WEST LAFAYETTE, Ind.--In an effort to further develop its existing bioinformatics capabilities, Purdue University has been hiring new faculty and building more facilities for computational biologists. The new hires come after the completion of a DNA sequencing center within the past year which serves as the hub of bioinformatics activity on the campus. Randy Woodson, the university's associate dean of agriculture and director of agriculture research programs, told BioInform that Purdue's departments of computer science and statistics, along with the school of agriculture, jointly hired bioinformatics faculty, adding "significantly to our core strength in that area."
Within the past year, Purdue built its Agricultural Genomics Center to accommodate bioinformatics data management research, high-throughput DNA sequencing, and gene expression profiling using microarray technology. Some of the funding for the facility came from the National Science Foundation, which provided $1 million in seed money.
Bioinformatics, according to Woodson, plays a crucial role in the university's genomics efforts because managing the data generated from such projects is such a huge task. "Bioinformatics is going to bring to the table the computational aspects we need to handle all of this data and to make sense out of it," observed Woodson. Using a metabolic engineering example, he asked if a plant is requested genetically to produce large amounts of a certain compound, what does that do to the overall physiology and biochemistry of the plant? "There's only so much carbon so it has to divert it from some other pathway," he said. "That becomes a huge bioinformatics issue because you've got to model all of these things and you have to collect huge amounts of data to keep track of it."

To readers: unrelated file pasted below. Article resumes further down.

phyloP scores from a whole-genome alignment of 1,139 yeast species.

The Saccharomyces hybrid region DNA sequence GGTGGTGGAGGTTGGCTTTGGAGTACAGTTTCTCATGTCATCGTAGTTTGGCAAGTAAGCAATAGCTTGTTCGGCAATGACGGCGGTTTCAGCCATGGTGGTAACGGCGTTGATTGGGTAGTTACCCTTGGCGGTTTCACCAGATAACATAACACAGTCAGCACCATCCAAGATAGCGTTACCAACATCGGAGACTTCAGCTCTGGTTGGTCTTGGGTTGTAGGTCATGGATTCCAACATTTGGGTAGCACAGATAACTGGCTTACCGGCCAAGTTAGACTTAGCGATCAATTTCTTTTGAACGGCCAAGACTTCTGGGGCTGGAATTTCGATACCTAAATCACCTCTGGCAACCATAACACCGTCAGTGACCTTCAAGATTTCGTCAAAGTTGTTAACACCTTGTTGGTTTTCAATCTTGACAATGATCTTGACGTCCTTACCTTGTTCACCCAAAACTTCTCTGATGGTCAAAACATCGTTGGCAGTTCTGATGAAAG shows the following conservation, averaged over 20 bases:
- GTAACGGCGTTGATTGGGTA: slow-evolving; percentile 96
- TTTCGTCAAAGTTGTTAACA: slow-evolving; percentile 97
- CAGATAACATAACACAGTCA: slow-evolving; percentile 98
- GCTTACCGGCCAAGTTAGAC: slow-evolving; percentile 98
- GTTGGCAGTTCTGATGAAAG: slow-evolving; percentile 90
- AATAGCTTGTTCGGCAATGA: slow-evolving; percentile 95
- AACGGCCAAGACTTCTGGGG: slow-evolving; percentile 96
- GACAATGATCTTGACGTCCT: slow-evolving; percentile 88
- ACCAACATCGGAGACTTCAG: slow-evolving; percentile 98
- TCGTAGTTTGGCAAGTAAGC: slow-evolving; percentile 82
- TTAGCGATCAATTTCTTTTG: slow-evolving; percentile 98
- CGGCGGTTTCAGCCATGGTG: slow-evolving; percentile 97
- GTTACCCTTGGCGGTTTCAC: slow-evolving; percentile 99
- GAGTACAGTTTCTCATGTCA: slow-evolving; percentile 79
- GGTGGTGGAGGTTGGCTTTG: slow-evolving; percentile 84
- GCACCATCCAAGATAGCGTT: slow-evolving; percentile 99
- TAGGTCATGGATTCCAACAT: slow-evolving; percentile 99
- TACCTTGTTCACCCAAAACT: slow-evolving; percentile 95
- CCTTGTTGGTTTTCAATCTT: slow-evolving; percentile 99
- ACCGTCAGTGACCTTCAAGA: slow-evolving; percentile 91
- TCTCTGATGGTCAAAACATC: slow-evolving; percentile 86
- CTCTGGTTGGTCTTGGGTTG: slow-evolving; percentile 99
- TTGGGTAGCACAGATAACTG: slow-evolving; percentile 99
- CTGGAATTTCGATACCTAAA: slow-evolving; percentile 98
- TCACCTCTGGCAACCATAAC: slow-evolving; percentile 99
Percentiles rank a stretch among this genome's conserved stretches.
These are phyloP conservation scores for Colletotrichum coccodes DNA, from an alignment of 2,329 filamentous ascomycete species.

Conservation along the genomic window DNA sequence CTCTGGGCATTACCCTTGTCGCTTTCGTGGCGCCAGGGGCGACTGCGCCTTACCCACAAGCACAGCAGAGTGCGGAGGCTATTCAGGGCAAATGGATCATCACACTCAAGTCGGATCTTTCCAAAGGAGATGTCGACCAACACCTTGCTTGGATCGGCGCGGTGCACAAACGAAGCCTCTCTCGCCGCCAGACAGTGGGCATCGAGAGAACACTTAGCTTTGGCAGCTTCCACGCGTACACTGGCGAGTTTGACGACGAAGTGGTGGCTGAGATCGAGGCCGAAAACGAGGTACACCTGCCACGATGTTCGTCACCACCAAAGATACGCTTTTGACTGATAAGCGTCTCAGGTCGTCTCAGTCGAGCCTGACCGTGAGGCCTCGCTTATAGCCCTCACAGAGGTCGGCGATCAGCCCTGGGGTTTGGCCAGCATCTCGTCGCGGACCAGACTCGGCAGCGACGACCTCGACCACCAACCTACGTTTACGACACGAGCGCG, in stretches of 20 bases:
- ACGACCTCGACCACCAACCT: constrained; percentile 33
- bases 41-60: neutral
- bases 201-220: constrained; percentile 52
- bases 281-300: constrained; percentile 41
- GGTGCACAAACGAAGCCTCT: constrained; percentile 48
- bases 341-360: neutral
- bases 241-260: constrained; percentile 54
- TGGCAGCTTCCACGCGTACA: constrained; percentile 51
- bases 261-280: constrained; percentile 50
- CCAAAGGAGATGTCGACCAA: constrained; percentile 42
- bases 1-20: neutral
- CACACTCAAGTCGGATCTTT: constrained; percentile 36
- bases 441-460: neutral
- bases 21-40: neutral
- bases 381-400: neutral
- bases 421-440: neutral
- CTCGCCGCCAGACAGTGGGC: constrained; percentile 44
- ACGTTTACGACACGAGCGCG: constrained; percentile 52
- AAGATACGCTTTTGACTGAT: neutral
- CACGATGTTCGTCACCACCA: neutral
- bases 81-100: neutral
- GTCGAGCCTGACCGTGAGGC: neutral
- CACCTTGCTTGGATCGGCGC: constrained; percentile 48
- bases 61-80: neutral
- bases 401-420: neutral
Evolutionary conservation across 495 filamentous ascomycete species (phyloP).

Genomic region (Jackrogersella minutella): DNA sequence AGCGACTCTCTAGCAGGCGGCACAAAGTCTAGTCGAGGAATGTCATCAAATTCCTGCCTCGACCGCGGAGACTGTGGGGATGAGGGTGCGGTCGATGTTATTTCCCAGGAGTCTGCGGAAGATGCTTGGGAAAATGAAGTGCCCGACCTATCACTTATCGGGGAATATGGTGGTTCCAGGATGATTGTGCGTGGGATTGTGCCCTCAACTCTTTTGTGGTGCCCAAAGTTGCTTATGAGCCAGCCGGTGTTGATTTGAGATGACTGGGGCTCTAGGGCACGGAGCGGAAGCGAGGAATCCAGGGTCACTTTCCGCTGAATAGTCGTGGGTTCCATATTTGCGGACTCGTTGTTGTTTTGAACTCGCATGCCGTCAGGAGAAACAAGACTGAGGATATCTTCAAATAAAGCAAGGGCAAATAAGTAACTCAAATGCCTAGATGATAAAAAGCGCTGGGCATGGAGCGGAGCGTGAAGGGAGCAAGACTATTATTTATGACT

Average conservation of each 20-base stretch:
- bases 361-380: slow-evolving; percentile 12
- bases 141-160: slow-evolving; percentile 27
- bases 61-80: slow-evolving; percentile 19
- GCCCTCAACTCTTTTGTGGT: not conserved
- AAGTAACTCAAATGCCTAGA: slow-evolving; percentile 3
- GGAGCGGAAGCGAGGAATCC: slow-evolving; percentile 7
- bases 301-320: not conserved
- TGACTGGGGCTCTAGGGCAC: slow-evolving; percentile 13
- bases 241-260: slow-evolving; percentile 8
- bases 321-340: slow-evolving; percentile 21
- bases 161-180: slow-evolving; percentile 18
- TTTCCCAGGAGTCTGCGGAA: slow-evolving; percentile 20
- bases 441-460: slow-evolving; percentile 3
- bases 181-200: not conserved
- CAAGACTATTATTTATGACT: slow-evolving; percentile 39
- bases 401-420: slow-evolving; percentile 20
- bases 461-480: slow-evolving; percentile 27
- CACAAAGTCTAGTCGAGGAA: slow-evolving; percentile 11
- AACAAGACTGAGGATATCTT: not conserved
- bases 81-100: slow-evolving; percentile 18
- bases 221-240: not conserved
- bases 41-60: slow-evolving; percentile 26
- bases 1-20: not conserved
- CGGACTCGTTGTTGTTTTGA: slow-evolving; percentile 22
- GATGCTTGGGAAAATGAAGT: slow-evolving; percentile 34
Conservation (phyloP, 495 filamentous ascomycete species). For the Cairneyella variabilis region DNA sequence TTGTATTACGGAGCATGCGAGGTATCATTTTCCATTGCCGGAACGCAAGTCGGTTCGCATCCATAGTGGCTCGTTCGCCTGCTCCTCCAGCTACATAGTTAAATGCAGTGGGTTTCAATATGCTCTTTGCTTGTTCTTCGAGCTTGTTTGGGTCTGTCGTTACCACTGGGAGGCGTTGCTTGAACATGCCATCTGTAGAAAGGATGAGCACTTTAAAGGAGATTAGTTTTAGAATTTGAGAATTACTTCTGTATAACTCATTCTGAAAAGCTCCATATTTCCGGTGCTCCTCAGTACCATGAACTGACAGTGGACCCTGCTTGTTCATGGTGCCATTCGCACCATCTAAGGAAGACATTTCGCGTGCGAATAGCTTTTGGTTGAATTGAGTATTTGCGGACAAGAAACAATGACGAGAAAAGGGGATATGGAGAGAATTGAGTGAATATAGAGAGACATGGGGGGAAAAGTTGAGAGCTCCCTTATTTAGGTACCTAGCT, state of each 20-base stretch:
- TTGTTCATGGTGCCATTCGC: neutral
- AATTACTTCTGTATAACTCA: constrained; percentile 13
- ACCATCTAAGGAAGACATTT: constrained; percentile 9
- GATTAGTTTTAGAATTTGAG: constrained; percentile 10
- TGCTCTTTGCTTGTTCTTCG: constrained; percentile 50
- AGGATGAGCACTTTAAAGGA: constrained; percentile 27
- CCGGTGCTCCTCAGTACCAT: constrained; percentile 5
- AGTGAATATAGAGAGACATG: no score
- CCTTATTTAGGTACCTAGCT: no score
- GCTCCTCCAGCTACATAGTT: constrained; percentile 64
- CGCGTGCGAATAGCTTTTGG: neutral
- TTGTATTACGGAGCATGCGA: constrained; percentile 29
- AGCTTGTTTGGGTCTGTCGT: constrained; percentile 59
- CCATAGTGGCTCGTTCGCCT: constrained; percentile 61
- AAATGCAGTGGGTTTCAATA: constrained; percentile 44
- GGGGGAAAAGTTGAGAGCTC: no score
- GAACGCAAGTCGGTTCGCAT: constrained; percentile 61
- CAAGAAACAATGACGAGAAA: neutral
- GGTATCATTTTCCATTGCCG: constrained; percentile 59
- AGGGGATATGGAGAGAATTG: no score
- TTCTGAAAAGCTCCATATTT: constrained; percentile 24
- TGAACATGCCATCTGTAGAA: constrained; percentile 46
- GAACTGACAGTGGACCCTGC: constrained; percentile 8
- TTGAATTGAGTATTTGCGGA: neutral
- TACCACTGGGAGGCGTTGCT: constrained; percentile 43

Because of the various genome projects, the different scientific disciplines are being pulled closer together, as scientists with different areas of expertise are collaborating on these initiatives--raising more data issues. As scientists become more specialized, it becomes much more important for them to work with each other to solve problems. "For them to fully function and fully use their science, they're going to have to interact with the molecular biologist and now, the bioinformatics person," he commented.
Besides bioinformaticists, Purdue has also added seven new faculty in the agricultural genomics area, primarily in plant but also in microbial genomics. A tree genomics project, called the Hardwood Tree Regeneration and Improvement Center, has been established in cooperation with the US Forest Service. The university has also received a $2.2 million grant from the NSF to study genetic factors in crop stresses, including a drought stress gene sequencing component. That grant is part of a larger $8.4 million functional genomics of plant stress tolerance project by Purdue, the University of Arizona, and Oklahoma State University scientists.